Wright said her team is working with schools to determine who should be trained to administer medicine in the absence of a medical professional.
Do other local schools outside CPS share nurses?
The Enquirer surveyed more than a dozen other local school districts on their nurse staffing and medication administration practices and got responses from six. Nearly all of them have at least one nurse per school building, and just one district besides CPS cited nurse vacancies going into this school year: Boone County Schools, with two vacancies. But Boone anticipates filling them in the next few weeks.
Like CPS, Boone County Schools has a full-time nurse assigned to most buildings and a few schools with a half-time nurse assigned. In case of a nurse absence at a Boone County school, the district said it trains staff support assistants to administer medication. The district's director of health services is always available, too.
Fairfield City Schools, which serves nearly 9,000 students, employs 10 nurses for 11 buildings.
"The nurse at Crossroads Middle also covers the alternative academy next door," Fairfield spokesperson Gina Gentry-Fletcher explained via email. "The academy has a very small population of students."
Gentry-Fletcher said Fairfield has a list of substitute nurses in case of absences. Sycamore Community Schools does, too. Those professionals are responsible for administering medicine and responding to medical emergencies when a nurse is out, along with a school administrator.
While Fairfield nurses are spread evenly among its school buildings, the district actually has more students per nurse than CPS. The student-to-nurse ratio at Fairfield is 890-to-1, while CPS' ratio is 747-to-1 if the district meets its goal of 48 nurses. Boone County's is even higher, at 901-to-1, assuming it fills its two vacancies.
Other local districts have much lower ratios. Oak Hills Local School District, which serves more than 7,300 students, employs 19 nurses. That's one for each building − though more than half of the schools have at least two nurses − plus a district nurse and assistant who travel between buildings.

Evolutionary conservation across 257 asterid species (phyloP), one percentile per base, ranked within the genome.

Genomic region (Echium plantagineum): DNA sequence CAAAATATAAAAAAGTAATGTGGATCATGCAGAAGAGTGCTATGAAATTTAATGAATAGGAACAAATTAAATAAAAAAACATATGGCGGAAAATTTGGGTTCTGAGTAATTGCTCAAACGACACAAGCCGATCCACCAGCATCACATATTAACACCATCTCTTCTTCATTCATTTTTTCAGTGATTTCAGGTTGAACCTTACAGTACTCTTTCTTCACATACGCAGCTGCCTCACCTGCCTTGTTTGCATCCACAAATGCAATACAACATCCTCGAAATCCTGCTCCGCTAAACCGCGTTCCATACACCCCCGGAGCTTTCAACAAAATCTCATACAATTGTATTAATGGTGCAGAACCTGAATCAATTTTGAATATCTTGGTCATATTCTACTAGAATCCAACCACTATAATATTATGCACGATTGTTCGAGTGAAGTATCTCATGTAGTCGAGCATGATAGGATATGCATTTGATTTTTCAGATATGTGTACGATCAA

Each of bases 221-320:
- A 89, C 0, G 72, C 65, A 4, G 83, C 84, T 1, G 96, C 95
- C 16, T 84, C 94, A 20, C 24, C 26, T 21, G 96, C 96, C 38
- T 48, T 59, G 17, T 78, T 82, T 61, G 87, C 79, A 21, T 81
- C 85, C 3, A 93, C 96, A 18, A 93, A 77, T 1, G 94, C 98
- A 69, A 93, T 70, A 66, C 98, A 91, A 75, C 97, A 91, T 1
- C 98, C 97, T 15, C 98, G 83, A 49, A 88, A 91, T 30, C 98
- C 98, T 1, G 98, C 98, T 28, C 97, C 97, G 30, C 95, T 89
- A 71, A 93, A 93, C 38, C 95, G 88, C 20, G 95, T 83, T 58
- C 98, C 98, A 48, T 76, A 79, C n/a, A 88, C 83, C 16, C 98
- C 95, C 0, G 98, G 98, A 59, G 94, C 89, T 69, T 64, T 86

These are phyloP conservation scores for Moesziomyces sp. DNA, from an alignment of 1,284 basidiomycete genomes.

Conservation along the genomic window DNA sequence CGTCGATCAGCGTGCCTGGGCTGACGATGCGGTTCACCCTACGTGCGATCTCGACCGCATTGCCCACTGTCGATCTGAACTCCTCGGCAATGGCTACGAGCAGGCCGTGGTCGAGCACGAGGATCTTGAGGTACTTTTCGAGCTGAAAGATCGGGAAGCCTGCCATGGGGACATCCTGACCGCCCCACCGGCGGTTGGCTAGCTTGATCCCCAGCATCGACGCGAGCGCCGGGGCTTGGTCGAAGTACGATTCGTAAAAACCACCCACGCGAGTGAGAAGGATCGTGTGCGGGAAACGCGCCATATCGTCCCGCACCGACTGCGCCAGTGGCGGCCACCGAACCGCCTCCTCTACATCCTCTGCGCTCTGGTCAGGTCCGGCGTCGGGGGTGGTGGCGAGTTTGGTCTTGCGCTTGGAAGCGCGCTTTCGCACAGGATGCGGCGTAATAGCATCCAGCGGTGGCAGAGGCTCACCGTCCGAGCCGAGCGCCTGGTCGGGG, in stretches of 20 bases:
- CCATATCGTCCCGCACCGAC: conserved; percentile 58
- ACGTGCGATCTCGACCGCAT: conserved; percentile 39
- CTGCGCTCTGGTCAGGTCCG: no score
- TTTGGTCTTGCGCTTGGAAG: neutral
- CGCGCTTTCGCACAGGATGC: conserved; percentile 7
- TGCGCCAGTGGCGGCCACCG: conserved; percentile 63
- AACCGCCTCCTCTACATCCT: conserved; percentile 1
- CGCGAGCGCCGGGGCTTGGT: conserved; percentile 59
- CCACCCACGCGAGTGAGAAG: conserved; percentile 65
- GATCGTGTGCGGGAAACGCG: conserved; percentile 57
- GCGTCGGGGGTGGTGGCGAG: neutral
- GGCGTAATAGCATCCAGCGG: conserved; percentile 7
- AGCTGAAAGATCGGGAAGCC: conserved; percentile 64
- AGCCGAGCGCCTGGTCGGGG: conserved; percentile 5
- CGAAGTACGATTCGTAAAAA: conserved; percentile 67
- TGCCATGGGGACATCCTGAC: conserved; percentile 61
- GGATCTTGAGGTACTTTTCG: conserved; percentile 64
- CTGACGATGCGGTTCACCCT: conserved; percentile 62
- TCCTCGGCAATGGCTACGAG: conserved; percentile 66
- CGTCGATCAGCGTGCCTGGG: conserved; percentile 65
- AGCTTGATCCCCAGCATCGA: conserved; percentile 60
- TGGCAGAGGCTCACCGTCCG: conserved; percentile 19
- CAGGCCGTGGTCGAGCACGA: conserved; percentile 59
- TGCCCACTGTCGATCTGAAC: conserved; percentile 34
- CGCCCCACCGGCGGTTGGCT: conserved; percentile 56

"If a nurse is not in attendance at a school, the person responsible for administering medicine or emergency care is, first, the district nurse or her assistant," district spokesperson Krista Ramsey told The Enquirer. "If they are not available to be in the school where the nurse is absent, the building secretary and building administrators havebeen trained to administer medicine or respond to emergency care."
Middletown City Schools has a nurse in each building, too, plus two floating nurses to cover student needs. If there's ever an absence, the nurses work with principals to appoint a backup at each school to administer medications to kids. Those individuals are trained by the school nurses.
Sycamore and Milford trains other staff, including school secretaries, to stand in for nurses in rare circumstances when nurses are gone, their backups are out and kids need to be administered medication.
Union says training is online, not good enough for real-life medical situations
Julie Sellers, president of the Cincinnati Federation of Teachers, also spoke of the nursing issue at the August school board meeting. She said school secretaries' training module on how to dispense medicine is online and doesn't mimic real life situations.
"That's not training for when you're dealing with children's lives," Sellers said.
But the district told The Enquirer that backups at CPS schools are required to complete virtual and in-person training with a nurse.
Parents who send their children to CPS schools expect their kids will be taken care of in case of a medical emergency, Sellers said. Kids "don't get sick based on a schedule" and may need care every day, at any time.
Especially for students with significant medical needs, Sellers said, kids "need to have someone who is trained." She said office personnel shouldn't be the ones counting carbs for kids with diabetes to calculate insulin injections.
"This is not the job of a teacher. It's not the job of a clerical professional," Sellers said. "It's really the job of a medical professional."